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TV

Our Picks for the 2019 "Fleabag" Awards (I Mean Emmy Awards)

Phoebe Waller-Bridge can have my house, just take my house, take everything.

The 2019 Emmy Awards will take place on September 22nd, meaning you only have a few more days to re-watch all of Fleabag before it sweeps the awards.

If you're anything like us, you've probably been sleeping and living in your Fleabag jumpsuit for the last few months, so it's probably time to give that bad boy a quick dry clean in time for your Phoebe Waller-Bridge-themed Emmy watching party! To get you ready for Fleabag's big night, we've compiled a list of the expected winners in the major categories!

Outstanding Comedy Series

Barry (HBO)
Fleabag (Prime Video)
The Good Place (NBC)
The Marvelous Mrs. Maisel (Prime Video)
Russian Doll (Netflix)
Schitt's Creek (Pop TV)
Veep (HBO)

Our Pick: While there are some stellar series on this list, it's really a no brainer who will be taking home the Emmy: Fleabag. While the other series may be funny, nothing can really compare to the funniest, most heartfelt show ever made. If you aren't convinced, just watch the opening scene of Season 2. Praise be to our lord and savior, Phoebe Waller-Bridge.

Fleabag Series 2: The Opening Scene www.youtube.com


Outstanding Lead Actress in a Comedy Series

Christina Applegate, Dead to Me
Rachel Brosnahan, The Marvelous Mrs. Maisel
Julia Louis-Dreyfus, Veep
Natasha Lyonne, Russian Doll
Catherine O'Hara, Schitt's Creek
Phoebe Waller-Bridge, Fleabag

Our Pick: Are you even paying attention? It's embarrassing I even have to say it: Phoebe Waller-Motherf*cking-Bridge. How many times have you watched her monologue at the salon about the importance of hair? WRONG. The answer is not enough times.

"Hair is everything." Excerpt from Fleabag episode, Season 2. www.youtube.com

Outstanding Drama Series

Better Call Saul (AMC)
Bodyguard (Netflix)
Game of Thrones (HBO)
Killing Eve (BBC America)
Ozark (Netflix)
Pose (FX)
Succession (HBO)
This Is Us (NBC)



Our Pick: Okay, so this one is a really difficult call; after all, Waller-Bridge also wrote Killing Eve. But we're gonna have to go with...Fleabag. Yes, I recognize Fleabag isn't actually nominated in this category, but do you remember the scene between Fleabag and Belinda at the bar? DO YOU REMEMBER? Show me a more brilliantly well-crafted dramatic scene than this one. I'll wait.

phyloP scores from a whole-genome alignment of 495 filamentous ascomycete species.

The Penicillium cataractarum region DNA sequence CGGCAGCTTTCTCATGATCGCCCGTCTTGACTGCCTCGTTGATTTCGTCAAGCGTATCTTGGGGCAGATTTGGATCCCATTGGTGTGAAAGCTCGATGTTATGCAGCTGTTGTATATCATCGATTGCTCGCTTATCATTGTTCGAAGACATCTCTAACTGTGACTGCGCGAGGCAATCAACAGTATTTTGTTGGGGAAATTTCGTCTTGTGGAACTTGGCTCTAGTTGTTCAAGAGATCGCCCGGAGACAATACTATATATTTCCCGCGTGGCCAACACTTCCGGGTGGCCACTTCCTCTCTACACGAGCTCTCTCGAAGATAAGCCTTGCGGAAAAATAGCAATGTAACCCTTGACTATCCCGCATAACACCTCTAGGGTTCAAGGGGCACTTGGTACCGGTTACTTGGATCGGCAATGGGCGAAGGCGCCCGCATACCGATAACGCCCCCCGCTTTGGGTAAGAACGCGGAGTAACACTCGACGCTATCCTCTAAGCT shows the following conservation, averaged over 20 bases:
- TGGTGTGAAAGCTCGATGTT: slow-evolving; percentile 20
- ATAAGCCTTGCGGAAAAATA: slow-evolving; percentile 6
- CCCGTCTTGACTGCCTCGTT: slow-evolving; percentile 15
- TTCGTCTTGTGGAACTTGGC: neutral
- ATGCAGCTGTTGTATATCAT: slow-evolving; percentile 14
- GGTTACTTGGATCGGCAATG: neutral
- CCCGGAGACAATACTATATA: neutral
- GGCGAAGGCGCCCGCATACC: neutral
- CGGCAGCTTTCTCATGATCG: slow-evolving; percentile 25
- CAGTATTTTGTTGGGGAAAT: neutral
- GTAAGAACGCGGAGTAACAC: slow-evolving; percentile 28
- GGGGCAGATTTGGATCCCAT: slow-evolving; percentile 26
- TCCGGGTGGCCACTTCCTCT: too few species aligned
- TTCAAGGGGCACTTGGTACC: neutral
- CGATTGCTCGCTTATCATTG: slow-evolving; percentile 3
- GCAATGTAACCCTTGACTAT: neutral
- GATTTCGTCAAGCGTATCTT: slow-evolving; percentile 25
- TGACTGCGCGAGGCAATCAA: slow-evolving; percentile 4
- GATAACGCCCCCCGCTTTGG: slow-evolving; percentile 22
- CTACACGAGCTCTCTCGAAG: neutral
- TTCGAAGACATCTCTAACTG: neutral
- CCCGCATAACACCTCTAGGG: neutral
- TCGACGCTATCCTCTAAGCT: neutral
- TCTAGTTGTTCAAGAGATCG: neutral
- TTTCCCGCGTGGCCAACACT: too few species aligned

Why You Should Look Forward To The Menopause | Fleabag Series 2 www.youtube.com

Outstanding Lead Actor in a Comedy Series

Anthony Anderson, black-ish
Don Cheadle, Black Monday
Ted Danson, The Good Place
Michael Douglas, The Kominsky Method
Bill Hader, Barry
Eugene Levy, Schitt's Creek

Our Pick: I know, I know. Neither Phoebe Waller-Bridge nor Fleabag are in this category, and it wouldn't have even been possible for them to be nominated. In light of that, our official pick is...Hugh Skinner! Skinner plays Harry, Fleabag's meek boyfriend/ex-boyfriend, and is undoubtedly one of the funniest parts of the show. Remember when Fleabag tried to prank him in the shower? Watch it again, anyways.

Fleabag Season 1 - Clip: Prank | Prime Video www.youtube.com


Outstanding Lead Actor in a Drama Series

Jason Bateman, Ozark
Sterling K. Brown, This Is Us
Kit Harington, Game of Thrones
Bob Odenkirk, Better Call Saul
Billy Porter, Pose
Milo Ventimiglia, This Is Us

Our Pick: Everyone knows This Is Us is one of the most dramatic, cry-inducing shows ever made, and it's hard to compete with anything Billy Porter does, but that's not gonna stop us from picking Andrew Scott! No, yes, Fleabag is technically not a drama series, and no, Andrew Scott is not eligible in this category, but I'm honestly tired of your negativity, so just shove it, okay? Watch the final scene of Fleabag season 2 and then try to tell me Andrew Scott doesn't deserve this award. Also, KNEEL.

Fleabag 2x06 - "I Love You" - Ending Scene (1080p) www.youtube.com


Outstanding Lead Actress in a Drama Series

Emilia Clarke, Game of Thrones
Jodie Comer, Killing Eve
Viola Davis, How to Get Away with Murder
Laura Linney, Ozark
Mandy Moore, This Is Us
Sandra Oh, Killing Eve
Robin Wright, House of Cards

Our Pick: Look at me. Look at me. "Are you alright, Father?" "Oh, look at you calling me father like it doesn't turn you on just to say it..." Sorry, had to get that out of my system real fast.

Anyways, the Emmy goes to Phoebe-Waller Bridge! Also, can we throw a few of those golden statues Olivia Colman's way? She's just the best.

If you have ever questioned whether Fleabag was the best show ever created, let this revisitation of Waller-Bridge's confessional monologue set your mind at ease.

FLEABAG (season2 ep4) www.youtube.com